I can tell right now that pickleball is going to be a problem.
First of all, it was invented to entertain bored children. Don’t get me wrong – I used to think entertaining bored children was a good idea.
“Daddy I’m bored.”
“Well let’s see what happens when you mix Styrofoam and gasoline. Whoa! Yup, that’s some good old-fashioned homemade napalm! Now go get daddy’s barbecue lighter.”
“I love you daddy!”
But no. I’ve learned from all the parenting books I’ve never read but my wife explained to me that it is not a parent’s job to be a constant entertainment factory for children. A bored child isn’t a neglected child, but rather an opportunity for creativity to blossom from within. You’re not supposed to bend over backwards to entertain a bored child, my wife tells me, but rather leave them alone with their boredom or give them gentle nudges on the path towards figuring out something fun to do, like building a pillow fort in the living room, or something useful to do, like my taxes.
The bored of education, however, wasn’t there the day pickleball was invented in 1965, not that far from here on Bainbridge Island near Seattle, Wash.
Congressman Joel Pritchard and regular men William Bell and Barney McCallum were out golfing one day – so we know they were already experts on what is and isn’t boring! – when they came home to find a pack of restless children. Together they worked out a wacky game that combined aspects of three different racquet sports, lowering the nets on their badminton court and fashioning some table tennis-like wooden paddles to play a mini tennis game on a small surface with a hard plastic whiffle ball.
Presumably none of these over-stimulated children went on to do anything truly great like curing COVID-19, but the bored bunch was now blessed with a new sport that they all adored.
It even got an all-time great name. The sport was dubbed “pickleball” because Barney McCallum was the proprietor of Bainbridge Island Pickle Purveyors, the finest pickle company in the Pacific Northwest, and he had an underground cellar crammed full of gourmet pickles. The winner of every match would be given a big briny bonus prize for every victory.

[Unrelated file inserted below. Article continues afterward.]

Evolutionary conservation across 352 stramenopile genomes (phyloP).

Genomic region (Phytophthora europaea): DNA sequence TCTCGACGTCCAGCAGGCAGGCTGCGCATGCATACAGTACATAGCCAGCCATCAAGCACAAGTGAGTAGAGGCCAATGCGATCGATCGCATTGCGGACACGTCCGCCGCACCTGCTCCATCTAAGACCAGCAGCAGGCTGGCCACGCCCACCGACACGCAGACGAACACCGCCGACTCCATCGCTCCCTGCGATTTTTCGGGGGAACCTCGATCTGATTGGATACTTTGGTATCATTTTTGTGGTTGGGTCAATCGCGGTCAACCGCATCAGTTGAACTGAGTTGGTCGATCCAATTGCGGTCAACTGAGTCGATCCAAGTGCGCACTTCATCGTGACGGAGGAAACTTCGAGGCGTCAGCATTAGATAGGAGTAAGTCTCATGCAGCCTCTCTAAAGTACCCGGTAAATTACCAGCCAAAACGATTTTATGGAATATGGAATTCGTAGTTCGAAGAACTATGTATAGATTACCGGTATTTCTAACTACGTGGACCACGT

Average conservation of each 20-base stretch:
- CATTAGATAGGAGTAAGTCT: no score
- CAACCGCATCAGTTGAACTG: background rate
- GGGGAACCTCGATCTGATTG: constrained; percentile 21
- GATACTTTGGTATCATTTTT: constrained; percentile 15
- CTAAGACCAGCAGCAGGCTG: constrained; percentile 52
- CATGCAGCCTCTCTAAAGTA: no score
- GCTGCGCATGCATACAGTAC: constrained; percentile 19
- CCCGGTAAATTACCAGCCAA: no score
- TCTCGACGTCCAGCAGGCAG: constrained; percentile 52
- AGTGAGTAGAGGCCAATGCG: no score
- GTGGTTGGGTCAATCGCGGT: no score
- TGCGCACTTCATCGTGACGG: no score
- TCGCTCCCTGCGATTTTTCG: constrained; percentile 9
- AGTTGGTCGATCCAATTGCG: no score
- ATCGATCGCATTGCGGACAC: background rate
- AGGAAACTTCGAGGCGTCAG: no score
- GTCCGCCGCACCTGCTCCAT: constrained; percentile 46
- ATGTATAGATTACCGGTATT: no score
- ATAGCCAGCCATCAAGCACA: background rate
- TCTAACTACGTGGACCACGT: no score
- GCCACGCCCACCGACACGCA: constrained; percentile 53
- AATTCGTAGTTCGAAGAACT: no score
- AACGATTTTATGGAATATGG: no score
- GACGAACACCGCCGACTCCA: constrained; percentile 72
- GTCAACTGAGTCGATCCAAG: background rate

OK, I made that part up, because the real story behind the name is not super fun. In fact there are two conflicting stories from the sport’s founding families, one about a dog named Pickles and one about a “pickle boat,” which is getting a bit too “you won’t believe the joke Chet down at the yacht club told me” for my liking.
Anyway, the sport took off, and these days it sometimes gets mentioned as the “fastest growing sport in North America,” a phony baloney award shared throughout my lifetime by other activities such as rollerblading, triathlon, rugby, soccer, lacrosse, stand up paddleboarding, and not football.
Pickleball, though, does seem to be gaining a strong foothold in the sporting landscape. New courts have opened up in the all three North Shore municipalities over the past year, and court time is a hot commodity. As with any new sensation, though, there are some growing pains.
Some tennis players I’ve encountered grumble about the brash newcomer horning in on their racket. And pickleball is, undoubtedly, loud.
Those wooden or composite paddles and hard balls sound out an incessant “poc poc poc” all day, every day at pickleball courts, which causes no small headache for anyone living nearby. One local court has a strict policy of ending play at 8 p.m. every night to allow for a little evening peace and quiet for the locals, and I’ve heard tell of a nearby neighbour who triumphantly emerges from their backyard on the stroke of 8 p.m. every night, wine glass in hand, to politely tell all the players to get the hell out.
Oh yes, I have no doubt we will be hearing about pickleball in our letters to the editor section for years to come.
But there is one undeniable truth: it’s super fun. I’ve dabbled in all those other racquet sports, and the moment I picked up a pickleball paddle I immediately got the sensation that this game is indeed the best mix of all of them. Hardcore tennis toughs might scoff at the dumbed-down version of their game, but one of the great things about pickleball is its accessibility – nearly anyone can hop on a court and within a few minutes have a decent grasp of the rules, and have some success at it too. The ball and paddles are built to be equalizers to slow down your Federers and Serenas a little bit. And pickleball has less running! Maybe it’s just the middle aged man in me talking, but I’m all for sports that keep you moving but cut down on the running.
My kids love it too. That’s the main reason I think the sport will grow. Young kids playing tennis always look a little weird to me, like they’re six years old and doing something they shouldn’t be doing like hammering out the details of a divorce. But six-year-olds look right at home on a pickleball court.
So yes, pickleball is going to be a problem. For me, the problem could well be all the trouble I’ll have trying to get my kids to leave the court when wine o’clock arrives and the neighbour starts yelling.
Andy Prest is sports editor for the North Shore News. His humour/lifestyle column runs biweekly. firstname.lastname@example.org